Members of this new community who have various ethnic and cultural identities are united in a common identity that destroys divisions which were created and guarded by the fallen powers. Social constructs served as “walls” keeping people God loves apart. But Christ’s life, death, and resurrection has brought about a new way of being human community together. Ephesians calls this “peace.” The Hebrew concept would be shalom and would be much more holistic than merely a cease-fire. The body of Christ is a diverse, alternative society of shalom. The body of Christ puts on display in microcosm the shalom that will one day characterize the whole world, when Christ returns to complete the Kingdom of God which was begun through his birth, life, ministry, death, and resurrection. Jesus’s sending of the Holy Spirit empowers Jesus-disciples to love one another as Christ has loved us, forming a new family into which all people are invited. The body of Christ is a holy space where God’s Spirit indwells our relationships, our worship, and our fellowship.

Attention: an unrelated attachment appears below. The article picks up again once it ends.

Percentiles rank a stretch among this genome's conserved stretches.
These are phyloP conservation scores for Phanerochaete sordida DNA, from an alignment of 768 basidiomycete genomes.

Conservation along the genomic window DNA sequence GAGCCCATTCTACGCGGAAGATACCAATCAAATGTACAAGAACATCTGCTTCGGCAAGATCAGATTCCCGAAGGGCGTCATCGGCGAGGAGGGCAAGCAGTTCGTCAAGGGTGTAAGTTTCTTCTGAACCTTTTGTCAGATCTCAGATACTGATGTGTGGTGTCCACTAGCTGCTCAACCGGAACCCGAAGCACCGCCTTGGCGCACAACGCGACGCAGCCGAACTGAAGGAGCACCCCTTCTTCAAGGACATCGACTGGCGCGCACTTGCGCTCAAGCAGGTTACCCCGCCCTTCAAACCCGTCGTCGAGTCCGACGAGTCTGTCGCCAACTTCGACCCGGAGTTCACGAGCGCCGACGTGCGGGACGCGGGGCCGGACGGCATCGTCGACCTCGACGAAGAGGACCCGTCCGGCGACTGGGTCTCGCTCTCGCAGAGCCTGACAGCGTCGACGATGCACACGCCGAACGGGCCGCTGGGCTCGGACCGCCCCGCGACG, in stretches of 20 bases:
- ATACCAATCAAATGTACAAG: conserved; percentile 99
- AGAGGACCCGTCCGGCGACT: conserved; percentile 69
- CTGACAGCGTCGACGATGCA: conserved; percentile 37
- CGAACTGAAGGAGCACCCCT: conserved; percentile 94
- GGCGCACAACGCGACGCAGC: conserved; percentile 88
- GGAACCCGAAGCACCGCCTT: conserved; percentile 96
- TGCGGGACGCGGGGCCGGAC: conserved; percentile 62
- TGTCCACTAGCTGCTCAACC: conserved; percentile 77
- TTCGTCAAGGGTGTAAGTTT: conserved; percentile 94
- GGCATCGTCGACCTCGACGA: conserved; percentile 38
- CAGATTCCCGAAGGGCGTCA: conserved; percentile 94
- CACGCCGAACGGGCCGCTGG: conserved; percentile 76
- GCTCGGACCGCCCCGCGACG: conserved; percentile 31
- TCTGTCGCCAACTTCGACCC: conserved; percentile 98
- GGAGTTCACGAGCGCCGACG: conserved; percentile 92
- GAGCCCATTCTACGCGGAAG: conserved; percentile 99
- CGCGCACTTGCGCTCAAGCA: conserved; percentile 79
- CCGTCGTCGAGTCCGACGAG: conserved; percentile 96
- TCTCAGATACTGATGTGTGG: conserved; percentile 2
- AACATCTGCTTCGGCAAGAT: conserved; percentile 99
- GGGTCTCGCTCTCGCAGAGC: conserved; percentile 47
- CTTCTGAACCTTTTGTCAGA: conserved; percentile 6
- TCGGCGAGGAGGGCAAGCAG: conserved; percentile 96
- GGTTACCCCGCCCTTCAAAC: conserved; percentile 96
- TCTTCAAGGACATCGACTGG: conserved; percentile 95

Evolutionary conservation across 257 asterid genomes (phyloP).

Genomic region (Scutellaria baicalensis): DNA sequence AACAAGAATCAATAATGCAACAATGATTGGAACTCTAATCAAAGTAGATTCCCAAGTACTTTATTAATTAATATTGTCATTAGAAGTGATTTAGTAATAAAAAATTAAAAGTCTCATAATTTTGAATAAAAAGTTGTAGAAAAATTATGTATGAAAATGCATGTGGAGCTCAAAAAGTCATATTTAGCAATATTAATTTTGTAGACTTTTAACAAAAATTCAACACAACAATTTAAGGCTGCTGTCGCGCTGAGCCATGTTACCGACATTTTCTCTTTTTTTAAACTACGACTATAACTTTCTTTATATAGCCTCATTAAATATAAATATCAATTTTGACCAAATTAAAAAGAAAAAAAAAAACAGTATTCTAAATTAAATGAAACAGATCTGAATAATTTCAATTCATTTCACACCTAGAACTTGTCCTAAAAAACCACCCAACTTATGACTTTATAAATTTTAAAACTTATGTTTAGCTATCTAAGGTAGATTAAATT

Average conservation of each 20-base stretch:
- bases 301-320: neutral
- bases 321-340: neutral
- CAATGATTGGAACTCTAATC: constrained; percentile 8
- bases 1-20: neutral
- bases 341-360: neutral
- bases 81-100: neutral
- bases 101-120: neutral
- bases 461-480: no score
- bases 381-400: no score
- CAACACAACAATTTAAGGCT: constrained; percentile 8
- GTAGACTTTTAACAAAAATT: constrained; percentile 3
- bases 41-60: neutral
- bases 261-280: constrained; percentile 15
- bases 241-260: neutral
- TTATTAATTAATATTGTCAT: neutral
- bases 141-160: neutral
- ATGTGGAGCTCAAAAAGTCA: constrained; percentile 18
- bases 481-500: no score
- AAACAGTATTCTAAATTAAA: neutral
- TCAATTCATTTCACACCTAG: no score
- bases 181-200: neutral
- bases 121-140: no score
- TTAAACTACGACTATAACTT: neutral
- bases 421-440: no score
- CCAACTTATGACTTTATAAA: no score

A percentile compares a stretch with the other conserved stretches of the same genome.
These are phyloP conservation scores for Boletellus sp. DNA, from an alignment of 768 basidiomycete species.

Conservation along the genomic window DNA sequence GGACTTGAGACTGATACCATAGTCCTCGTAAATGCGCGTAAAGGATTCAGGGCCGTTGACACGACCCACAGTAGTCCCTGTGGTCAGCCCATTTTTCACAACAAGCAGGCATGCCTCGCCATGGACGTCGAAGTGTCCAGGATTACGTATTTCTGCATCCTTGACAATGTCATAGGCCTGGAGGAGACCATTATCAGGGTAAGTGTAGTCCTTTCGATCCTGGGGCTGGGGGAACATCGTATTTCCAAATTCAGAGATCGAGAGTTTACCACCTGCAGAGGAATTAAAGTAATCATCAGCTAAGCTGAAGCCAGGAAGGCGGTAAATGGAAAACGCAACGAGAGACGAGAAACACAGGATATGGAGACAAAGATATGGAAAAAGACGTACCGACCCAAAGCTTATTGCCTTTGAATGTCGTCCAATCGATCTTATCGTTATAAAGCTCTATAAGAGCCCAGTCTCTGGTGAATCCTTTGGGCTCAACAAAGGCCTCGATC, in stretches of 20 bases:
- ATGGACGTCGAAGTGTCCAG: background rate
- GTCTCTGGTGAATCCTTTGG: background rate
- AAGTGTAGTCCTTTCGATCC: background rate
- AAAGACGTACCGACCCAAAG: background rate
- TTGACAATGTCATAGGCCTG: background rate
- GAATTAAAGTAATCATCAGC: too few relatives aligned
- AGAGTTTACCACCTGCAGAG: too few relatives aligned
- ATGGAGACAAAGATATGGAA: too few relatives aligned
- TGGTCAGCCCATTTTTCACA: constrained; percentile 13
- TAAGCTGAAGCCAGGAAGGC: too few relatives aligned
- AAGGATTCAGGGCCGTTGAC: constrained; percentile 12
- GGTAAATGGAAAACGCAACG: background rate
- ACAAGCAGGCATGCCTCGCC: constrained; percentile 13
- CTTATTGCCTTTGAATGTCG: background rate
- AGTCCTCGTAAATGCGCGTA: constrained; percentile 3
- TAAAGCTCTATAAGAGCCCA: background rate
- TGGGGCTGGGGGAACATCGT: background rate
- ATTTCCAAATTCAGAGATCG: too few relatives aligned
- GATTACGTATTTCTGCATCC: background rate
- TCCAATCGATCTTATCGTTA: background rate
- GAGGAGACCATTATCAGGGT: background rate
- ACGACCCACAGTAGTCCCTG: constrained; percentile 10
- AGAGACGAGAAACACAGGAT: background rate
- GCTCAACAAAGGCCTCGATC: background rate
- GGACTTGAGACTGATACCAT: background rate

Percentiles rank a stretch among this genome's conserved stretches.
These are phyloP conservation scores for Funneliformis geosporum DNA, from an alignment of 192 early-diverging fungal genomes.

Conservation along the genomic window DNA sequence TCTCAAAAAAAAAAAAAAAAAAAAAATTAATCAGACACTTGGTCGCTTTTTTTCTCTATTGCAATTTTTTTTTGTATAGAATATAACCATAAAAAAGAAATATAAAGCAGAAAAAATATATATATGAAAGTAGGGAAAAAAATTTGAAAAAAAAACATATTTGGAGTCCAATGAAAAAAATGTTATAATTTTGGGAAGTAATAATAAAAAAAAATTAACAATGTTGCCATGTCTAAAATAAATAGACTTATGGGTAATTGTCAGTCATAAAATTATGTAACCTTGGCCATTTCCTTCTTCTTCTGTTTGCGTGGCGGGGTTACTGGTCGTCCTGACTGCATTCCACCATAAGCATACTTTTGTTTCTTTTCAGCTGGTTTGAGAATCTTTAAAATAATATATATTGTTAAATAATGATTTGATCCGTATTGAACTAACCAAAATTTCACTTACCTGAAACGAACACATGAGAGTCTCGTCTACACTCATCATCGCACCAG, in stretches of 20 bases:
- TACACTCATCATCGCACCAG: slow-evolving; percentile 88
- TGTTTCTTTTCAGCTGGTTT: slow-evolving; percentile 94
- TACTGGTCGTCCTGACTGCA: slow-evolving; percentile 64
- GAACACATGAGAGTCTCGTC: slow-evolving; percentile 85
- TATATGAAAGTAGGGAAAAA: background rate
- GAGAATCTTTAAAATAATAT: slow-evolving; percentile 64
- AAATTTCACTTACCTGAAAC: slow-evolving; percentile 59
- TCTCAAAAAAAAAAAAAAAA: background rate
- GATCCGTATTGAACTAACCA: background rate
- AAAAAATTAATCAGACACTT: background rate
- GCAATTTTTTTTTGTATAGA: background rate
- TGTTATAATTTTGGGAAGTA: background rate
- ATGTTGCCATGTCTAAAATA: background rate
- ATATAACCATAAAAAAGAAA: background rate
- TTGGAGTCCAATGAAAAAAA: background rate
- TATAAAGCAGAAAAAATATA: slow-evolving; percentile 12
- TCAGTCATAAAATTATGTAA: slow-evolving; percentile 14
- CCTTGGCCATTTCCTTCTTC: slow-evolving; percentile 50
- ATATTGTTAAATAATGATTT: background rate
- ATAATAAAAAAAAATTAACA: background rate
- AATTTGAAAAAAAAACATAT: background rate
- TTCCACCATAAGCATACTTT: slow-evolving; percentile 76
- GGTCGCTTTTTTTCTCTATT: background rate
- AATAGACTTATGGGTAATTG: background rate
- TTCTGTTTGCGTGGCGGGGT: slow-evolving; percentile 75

“Consequently, you are no longer foreigners and strangers, but fellow citizens with God’s people and also members of his household, built on the foundation of the apostles and prophets, with Christ Jesus himself as the chief cornerstone. In him the whole building is joined together and rises to become a holy temple in the Lord. And in him you too are being built together to become a dwelling in which God lives by his Spirit.” (2.19-22 NIV)
This new, diverse, united society of shalom forms a model of God’s dream for the whole world. In fact, God is at work through this new humanity to spread shalom to the wider world. Which is the second front in the body of Christ’s witness.

Front Two: Seeking the Common Good of the World